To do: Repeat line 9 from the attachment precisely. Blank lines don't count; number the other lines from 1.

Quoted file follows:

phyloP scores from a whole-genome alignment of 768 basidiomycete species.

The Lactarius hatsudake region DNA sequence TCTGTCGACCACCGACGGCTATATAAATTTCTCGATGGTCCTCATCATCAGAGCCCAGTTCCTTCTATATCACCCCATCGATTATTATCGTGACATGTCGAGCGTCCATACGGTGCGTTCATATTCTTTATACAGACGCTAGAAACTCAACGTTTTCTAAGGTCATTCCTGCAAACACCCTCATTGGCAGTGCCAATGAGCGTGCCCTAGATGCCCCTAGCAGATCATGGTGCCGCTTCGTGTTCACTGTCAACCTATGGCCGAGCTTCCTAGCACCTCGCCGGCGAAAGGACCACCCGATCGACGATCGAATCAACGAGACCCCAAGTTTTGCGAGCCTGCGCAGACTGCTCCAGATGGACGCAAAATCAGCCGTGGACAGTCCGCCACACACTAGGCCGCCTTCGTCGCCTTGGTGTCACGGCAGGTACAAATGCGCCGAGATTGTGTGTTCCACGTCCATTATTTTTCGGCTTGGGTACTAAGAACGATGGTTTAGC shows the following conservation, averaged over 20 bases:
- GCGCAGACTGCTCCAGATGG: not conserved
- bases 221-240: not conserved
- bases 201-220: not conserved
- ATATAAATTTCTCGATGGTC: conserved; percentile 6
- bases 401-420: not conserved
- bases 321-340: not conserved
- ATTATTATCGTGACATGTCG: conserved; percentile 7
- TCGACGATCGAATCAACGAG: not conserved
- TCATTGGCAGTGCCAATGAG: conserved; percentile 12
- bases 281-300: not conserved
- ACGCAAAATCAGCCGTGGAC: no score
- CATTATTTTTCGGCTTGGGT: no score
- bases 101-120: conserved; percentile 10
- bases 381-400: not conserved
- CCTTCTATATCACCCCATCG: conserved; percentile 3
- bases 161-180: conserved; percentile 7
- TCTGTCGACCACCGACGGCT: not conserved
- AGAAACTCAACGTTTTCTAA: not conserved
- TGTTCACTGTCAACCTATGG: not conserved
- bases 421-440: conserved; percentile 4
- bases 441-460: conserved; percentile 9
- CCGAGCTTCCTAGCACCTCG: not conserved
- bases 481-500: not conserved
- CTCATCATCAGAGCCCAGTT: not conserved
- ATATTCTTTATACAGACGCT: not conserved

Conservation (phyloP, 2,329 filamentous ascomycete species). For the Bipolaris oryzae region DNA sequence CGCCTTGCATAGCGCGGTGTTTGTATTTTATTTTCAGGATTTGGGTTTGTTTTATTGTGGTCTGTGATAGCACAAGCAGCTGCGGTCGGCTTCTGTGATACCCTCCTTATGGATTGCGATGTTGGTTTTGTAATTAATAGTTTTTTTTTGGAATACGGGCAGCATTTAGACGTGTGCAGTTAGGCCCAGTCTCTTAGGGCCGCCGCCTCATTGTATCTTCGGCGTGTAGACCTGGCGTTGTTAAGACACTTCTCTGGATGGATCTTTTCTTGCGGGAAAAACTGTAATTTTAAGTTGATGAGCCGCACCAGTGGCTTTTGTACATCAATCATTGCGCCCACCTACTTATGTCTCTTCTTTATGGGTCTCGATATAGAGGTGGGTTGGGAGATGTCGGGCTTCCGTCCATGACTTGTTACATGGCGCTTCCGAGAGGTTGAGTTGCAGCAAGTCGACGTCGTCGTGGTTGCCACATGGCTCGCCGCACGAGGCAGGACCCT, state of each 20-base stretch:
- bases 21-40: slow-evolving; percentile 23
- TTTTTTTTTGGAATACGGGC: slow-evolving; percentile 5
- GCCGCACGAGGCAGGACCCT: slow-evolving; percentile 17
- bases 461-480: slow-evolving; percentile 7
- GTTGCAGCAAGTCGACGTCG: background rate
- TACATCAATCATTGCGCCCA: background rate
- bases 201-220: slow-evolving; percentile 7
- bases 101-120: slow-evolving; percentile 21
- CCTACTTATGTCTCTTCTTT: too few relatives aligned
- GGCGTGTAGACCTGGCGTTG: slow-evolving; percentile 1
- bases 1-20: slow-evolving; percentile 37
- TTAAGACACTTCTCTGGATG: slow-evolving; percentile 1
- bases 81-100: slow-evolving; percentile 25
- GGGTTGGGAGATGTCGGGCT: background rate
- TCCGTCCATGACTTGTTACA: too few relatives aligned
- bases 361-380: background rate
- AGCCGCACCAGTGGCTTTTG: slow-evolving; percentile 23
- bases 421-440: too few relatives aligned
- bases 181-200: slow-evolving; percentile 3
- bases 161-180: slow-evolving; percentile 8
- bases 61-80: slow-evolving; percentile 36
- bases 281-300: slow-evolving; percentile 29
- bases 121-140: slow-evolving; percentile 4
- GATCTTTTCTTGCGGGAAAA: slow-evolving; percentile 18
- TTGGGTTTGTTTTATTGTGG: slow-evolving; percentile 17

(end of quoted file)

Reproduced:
- ATTATTATCGTGACATGTCG: conserved; percentile 7